All these connected “things” need to be corralled into a system that establishes appropriate levels of trust among them all. But just as organizations can inherit security risks from using what they already have, they can also benefit from existing infrastructure. Public key infrastructure (PKI) has been playing a quiet security role for decades, issuing credentials used to perform strong authentication, validating integrity of transactions and securely exchanging keys used to ensure confidentiality of communications between systems and devices. It’s only natural, then, that the security challenges presented by the IoT are causing a resurgence of interest in PKI.

Global payments network, SSL/TLS fabric and other large-scale systems have proven the efficacy of crypto and PKI technologies. That’s important, because the data that systems receive must be reliable; it will be used to make decisions like which control valve to turn on or off, or when to shut off someone’s electricity. These devices must provide trustworthy information to the infrastructure provider (such as an energy utility), often employing data analytics that span millions of such devices. Users, service providers or even regulators need to authenticate that they are talking to the correct device, that the device is functioning properly and has not been tampered with, is configured correctly and that data is protected when at rest, in use or in motion. 

HSMs: The Missing Component

So, cryptography is effective – but only to a point. The linchpin for its success is the integrity of its key management systems and practices. Organizations can’t afford to assume that the cryptographic infrastructure that underpins the integrity of PKI’s identity assertions is solid. The idea that a utility’s keys and PKI could be compromised, resulting in a downed power grid or endangered water supply, is no longer the stuff of fiction.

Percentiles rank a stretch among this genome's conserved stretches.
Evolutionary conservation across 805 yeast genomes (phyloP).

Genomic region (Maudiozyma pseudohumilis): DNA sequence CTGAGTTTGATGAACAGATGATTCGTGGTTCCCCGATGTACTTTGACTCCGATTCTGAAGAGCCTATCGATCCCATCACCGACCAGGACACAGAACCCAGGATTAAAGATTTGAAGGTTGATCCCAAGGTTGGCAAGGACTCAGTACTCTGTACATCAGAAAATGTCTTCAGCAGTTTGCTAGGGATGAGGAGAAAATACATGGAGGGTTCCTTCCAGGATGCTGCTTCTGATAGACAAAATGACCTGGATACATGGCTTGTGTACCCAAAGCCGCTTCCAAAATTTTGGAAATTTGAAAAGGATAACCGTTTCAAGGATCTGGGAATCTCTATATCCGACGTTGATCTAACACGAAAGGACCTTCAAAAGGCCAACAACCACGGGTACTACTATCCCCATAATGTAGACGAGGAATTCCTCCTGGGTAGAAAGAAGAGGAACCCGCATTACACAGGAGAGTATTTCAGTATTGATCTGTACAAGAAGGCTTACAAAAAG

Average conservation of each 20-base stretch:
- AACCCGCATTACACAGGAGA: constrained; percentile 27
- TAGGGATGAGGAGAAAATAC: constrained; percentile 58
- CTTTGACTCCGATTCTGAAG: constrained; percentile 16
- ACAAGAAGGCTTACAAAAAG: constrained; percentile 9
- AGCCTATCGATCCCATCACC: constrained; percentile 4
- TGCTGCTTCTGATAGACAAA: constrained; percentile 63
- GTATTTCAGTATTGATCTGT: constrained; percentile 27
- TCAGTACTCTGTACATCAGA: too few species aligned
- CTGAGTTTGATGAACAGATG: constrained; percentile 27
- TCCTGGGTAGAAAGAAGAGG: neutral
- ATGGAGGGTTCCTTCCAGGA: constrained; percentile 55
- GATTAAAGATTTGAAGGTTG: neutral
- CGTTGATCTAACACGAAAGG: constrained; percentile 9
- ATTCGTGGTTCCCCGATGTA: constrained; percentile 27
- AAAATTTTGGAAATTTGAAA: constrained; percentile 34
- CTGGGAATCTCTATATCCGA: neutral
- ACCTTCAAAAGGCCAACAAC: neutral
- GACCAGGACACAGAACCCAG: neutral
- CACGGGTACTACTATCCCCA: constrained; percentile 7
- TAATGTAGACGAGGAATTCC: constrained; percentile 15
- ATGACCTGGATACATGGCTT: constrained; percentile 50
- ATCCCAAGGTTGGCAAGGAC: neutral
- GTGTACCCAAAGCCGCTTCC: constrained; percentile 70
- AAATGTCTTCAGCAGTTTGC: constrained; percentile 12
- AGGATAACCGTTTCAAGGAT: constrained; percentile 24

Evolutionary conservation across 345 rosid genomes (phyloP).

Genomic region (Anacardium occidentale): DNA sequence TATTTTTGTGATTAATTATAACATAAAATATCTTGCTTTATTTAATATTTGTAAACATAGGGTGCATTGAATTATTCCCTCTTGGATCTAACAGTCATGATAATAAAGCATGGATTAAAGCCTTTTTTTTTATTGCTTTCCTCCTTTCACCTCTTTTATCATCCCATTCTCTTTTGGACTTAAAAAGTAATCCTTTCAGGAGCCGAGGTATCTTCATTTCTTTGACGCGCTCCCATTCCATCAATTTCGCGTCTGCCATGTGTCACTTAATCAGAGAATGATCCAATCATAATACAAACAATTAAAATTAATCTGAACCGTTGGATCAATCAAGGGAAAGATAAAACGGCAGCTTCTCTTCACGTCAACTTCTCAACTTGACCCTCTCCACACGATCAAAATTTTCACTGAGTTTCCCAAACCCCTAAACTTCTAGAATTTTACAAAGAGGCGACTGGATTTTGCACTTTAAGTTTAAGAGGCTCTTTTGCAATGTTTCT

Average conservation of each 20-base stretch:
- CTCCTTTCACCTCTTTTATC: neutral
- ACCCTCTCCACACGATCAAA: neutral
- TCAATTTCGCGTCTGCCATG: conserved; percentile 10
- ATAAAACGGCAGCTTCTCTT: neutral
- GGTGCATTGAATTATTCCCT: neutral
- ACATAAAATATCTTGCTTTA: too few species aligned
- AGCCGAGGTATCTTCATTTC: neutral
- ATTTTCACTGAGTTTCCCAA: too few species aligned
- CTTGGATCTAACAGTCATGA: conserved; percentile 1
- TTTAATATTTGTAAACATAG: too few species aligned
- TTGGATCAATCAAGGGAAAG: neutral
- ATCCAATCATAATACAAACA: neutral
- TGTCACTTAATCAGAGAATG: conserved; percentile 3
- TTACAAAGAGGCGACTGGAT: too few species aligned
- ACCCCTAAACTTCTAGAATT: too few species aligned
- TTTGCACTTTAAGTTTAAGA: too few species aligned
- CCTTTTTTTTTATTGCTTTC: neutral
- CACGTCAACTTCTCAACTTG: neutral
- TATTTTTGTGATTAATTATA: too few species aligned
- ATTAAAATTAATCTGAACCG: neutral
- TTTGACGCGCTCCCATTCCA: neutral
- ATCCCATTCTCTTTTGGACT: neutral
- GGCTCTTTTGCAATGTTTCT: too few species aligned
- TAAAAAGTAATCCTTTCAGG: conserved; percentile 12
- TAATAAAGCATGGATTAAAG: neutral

Hardware security modules (HSMs), the means by which trustworthy digital identities are secured, have become more mainstream and relevant in the light of this very possible scenario. HSMs provide a hardened, secure root of trust to enable a higher degree of security when deploying cryptographic technology. Software-based crypto can’t touch this level of security.

For organizations dealing with a high volume of keys, HSMs are an essential component of the modern, hardened crypto system and are no longer optional. These hardened devices increase the probability of deploying cryptography in a secure and unbreakable fashion.

Keeping Infrastructure Secure

No longer just the plot of a spy thriller, cyber attacks that can take down power grids or other critical infrastructure are possible today. The IoT introduces billions of new end points that raise security concerns, but it finds a natural security partner in an expanded use of PKI, which has a proven track record of helping to bring resolution to high-assurance challenges. As IoT proliferates, PKIs and their associated digital certificates stand ready to secure the growth of Internet-connected devices.

At the same time, encryption must be secured. This is where HSMs provide the hardened trust that provides the integrity of digital identities and strong key management. Using technologies that are already at the disposal of organizations worldwide, our nation stands a strong chance of defeating cyber criminals by protecting our critical infrastructure.

About the author:

Peter Galvinis a product and marketing strategist for Thales e-Security with over two decades of experience in the high tech industry. He has worked for Oracle (News - Alert), Inktomi, Openwave, Proofpoint and SOASTA.

Edited by Alicia Young